This year, Equal Pay Day fell on April 12, meaning that women had to work nearly three and a half additional months into 2011 to earn what men earned in 2010. If these extra 102 days of work are extended over 40 years – about how long people will work between schooling and retirement – women need to work more than 11 additional years to earn as much as men. Since the establishment of Equal Pay Day 15 years ago, the gap has barely budged, with women making between 74 percent and 77 percent of what the guys earn. To understand this injustice, let’s first dispense with some of the misconceptions about why guys get bigger paychecks.
While it’s true that men tend to enter higher-paying fields than women, that difference alone does not explain the gender wage gap. Even when they work in the same occupations, men earn more. For instance, the median weekly salary for full-time male pharmacists was $1,954 in 2009, compared to $1,475 for female pharmacists, according to the Institute for Women’s Policy Research. And men even earn more than women in traditionally female-dominated occupations. For example, full-time female registered nurses earned an average of $1,035 per week, whereas men earned $1,090 — or an extra $2,860 per year.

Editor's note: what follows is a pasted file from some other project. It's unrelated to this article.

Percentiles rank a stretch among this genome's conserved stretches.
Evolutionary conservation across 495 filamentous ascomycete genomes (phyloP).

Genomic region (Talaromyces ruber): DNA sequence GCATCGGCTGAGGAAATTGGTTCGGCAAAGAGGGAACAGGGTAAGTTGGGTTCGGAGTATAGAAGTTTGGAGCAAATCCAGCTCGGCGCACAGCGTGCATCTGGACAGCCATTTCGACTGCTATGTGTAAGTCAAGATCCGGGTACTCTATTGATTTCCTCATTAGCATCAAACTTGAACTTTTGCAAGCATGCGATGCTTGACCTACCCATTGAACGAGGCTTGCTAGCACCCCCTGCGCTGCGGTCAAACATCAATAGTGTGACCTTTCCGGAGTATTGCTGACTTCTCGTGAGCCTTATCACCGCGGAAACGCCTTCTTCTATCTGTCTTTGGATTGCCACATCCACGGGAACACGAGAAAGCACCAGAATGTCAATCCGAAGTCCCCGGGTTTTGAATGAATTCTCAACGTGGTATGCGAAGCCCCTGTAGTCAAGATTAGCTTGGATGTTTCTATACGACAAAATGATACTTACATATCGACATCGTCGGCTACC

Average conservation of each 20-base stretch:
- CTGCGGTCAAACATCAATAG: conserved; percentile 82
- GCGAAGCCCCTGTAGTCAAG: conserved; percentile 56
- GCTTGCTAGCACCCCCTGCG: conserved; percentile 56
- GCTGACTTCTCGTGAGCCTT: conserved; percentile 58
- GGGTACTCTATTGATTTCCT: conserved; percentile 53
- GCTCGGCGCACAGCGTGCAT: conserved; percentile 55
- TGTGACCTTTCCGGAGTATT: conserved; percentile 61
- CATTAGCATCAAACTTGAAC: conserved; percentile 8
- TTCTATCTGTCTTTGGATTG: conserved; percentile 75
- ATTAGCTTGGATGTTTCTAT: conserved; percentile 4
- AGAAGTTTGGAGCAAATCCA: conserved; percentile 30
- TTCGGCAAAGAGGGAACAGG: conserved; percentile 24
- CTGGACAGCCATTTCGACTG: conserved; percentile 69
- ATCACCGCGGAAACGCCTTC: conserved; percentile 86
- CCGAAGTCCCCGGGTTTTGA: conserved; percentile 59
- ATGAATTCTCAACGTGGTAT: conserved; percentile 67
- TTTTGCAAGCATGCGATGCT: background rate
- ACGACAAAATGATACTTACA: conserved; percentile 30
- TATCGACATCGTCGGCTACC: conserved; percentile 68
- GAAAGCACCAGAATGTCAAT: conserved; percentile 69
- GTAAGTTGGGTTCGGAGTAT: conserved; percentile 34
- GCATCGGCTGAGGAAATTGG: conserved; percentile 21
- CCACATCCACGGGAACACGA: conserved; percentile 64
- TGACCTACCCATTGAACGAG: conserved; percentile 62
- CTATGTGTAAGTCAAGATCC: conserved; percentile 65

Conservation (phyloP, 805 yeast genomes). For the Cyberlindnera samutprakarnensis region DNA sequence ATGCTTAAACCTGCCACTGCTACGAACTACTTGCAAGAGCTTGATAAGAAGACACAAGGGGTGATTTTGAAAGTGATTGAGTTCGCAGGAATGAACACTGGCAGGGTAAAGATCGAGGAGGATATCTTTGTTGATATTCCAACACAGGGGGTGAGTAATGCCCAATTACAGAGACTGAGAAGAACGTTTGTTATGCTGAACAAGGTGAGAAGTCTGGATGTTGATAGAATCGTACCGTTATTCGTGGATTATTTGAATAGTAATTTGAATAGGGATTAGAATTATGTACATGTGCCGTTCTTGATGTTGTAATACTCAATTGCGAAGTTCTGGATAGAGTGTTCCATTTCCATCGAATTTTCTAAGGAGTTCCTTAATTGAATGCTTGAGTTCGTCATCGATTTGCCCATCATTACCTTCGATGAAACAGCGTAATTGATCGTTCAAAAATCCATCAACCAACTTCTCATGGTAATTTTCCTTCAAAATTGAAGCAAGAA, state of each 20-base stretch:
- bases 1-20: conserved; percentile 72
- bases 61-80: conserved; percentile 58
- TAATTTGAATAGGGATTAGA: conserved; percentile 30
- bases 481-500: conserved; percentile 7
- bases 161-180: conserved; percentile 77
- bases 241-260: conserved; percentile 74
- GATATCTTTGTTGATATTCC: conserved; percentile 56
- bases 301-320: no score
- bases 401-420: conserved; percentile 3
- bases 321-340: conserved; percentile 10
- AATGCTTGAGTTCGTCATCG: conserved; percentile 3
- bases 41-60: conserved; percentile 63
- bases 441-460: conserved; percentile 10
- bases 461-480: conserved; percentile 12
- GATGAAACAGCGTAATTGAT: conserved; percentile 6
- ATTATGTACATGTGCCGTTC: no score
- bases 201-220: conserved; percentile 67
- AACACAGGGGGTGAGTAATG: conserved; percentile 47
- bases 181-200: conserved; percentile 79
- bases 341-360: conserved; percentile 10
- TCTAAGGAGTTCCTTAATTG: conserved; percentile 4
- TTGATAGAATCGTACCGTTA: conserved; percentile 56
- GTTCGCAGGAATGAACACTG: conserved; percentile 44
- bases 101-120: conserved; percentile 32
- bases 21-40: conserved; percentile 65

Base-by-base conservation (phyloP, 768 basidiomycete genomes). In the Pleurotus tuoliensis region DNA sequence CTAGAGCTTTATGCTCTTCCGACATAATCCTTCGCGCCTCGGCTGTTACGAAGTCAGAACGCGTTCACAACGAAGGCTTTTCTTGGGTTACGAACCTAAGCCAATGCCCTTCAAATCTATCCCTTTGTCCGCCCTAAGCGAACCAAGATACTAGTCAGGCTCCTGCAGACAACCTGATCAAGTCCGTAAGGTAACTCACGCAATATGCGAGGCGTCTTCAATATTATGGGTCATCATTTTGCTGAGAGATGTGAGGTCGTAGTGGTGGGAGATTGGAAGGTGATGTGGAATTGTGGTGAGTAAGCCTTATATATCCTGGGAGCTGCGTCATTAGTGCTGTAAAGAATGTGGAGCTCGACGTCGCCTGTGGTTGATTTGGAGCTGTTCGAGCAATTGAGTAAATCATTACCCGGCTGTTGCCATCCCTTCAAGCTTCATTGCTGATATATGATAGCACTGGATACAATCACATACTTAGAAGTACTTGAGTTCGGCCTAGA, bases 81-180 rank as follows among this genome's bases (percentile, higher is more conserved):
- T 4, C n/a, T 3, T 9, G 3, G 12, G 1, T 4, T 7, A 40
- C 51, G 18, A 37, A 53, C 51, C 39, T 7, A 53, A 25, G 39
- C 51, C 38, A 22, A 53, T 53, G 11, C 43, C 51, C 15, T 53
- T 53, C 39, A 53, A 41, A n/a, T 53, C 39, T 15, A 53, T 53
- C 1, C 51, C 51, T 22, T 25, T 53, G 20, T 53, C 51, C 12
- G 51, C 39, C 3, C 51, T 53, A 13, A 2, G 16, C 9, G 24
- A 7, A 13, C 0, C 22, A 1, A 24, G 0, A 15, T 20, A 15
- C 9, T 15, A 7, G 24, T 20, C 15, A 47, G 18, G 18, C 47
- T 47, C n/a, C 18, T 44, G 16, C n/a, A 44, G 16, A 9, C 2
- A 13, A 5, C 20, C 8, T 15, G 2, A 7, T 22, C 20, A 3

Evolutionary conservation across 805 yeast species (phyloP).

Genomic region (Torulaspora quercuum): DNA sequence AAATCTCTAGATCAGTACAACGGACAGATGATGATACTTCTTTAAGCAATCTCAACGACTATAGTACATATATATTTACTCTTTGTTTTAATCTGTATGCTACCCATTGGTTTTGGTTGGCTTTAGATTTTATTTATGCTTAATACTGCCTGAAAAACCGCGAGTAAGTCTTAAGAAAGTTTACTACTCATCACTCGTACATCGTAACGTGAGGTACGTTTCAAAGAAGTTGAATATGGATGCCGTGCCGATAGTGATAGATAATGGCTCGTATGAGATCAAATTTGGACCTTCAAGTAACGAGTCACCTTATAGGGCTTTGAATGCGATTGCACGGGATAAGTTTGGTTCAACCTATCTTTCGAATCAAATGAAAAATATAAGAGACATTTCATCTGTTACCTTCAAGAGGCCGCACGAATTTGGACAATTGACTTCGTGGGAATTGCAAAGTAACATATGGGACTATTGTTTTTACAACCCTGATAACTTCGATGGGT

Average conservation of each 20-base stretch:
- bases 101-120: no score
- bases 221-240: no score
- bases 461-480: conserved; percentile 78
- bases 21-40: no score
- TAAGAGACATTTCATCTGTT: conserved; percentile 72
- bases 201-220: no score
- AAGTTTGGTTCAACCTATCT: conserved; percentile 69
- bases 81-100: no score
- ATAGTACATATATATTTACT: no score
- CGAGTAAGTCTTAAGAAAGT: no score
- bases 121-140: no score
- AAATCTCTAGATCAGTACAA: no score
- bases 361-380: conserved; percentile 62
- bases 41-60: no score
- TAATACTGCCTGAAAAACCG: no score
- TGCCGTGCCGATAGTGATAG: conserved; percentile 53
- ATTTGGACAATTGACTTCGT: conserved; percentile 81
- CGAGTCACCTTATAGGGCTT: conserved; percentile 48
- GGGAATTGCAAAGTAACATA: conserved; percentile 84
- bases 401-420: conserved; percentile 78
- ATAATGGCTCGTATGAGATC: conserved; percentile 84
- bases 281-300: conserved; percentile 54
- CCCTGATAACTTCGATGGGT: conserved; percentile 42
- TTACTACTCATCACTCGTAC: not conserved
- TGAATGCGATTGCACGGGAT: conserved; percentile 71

If different occupations don’t explain the pay gap, might it be caused by women’s decisions to work less outside the home in order to care for their children? Researchers have found that even when differences in work experience, education, age, and occupation are held constant, women continue to earn less. In fact, research by Columbia University social work professor Jane Waldfogel reveals that mothers receive a 4 percent wage penalty for the first child and a 12 percent penalty for each additional child. In contrast, University of Washington economists Shelly Lundberg and Elaina Rose find that men’s wages increase 9 percent with the birth of their first child. One possible explanations sociologists offer is that, upon parenthood, men are perceived as more committed to their work and women less.
Young women today have opportunities their mothers and grandmothers never had and they are seizing them—women are now more likely than men to attend and to graduate from college, while Census data analyzed by the New York-based Reach Advisors suggests that childless, never-married women in their 20s out-earn their male peers in some major metropolitan areas.
However, one of the reasons young women have higher earnings than before is that women are now more likely to graduate from college, and people with college degrees generally earn more than those without. Among full-time workers with college degrees, men still out-earn women. Moreover, pay doesn’t differ as much for younger workers since they are typically in entry-level and low-paid positions. As time passes, however, the pay gap between men and women widens.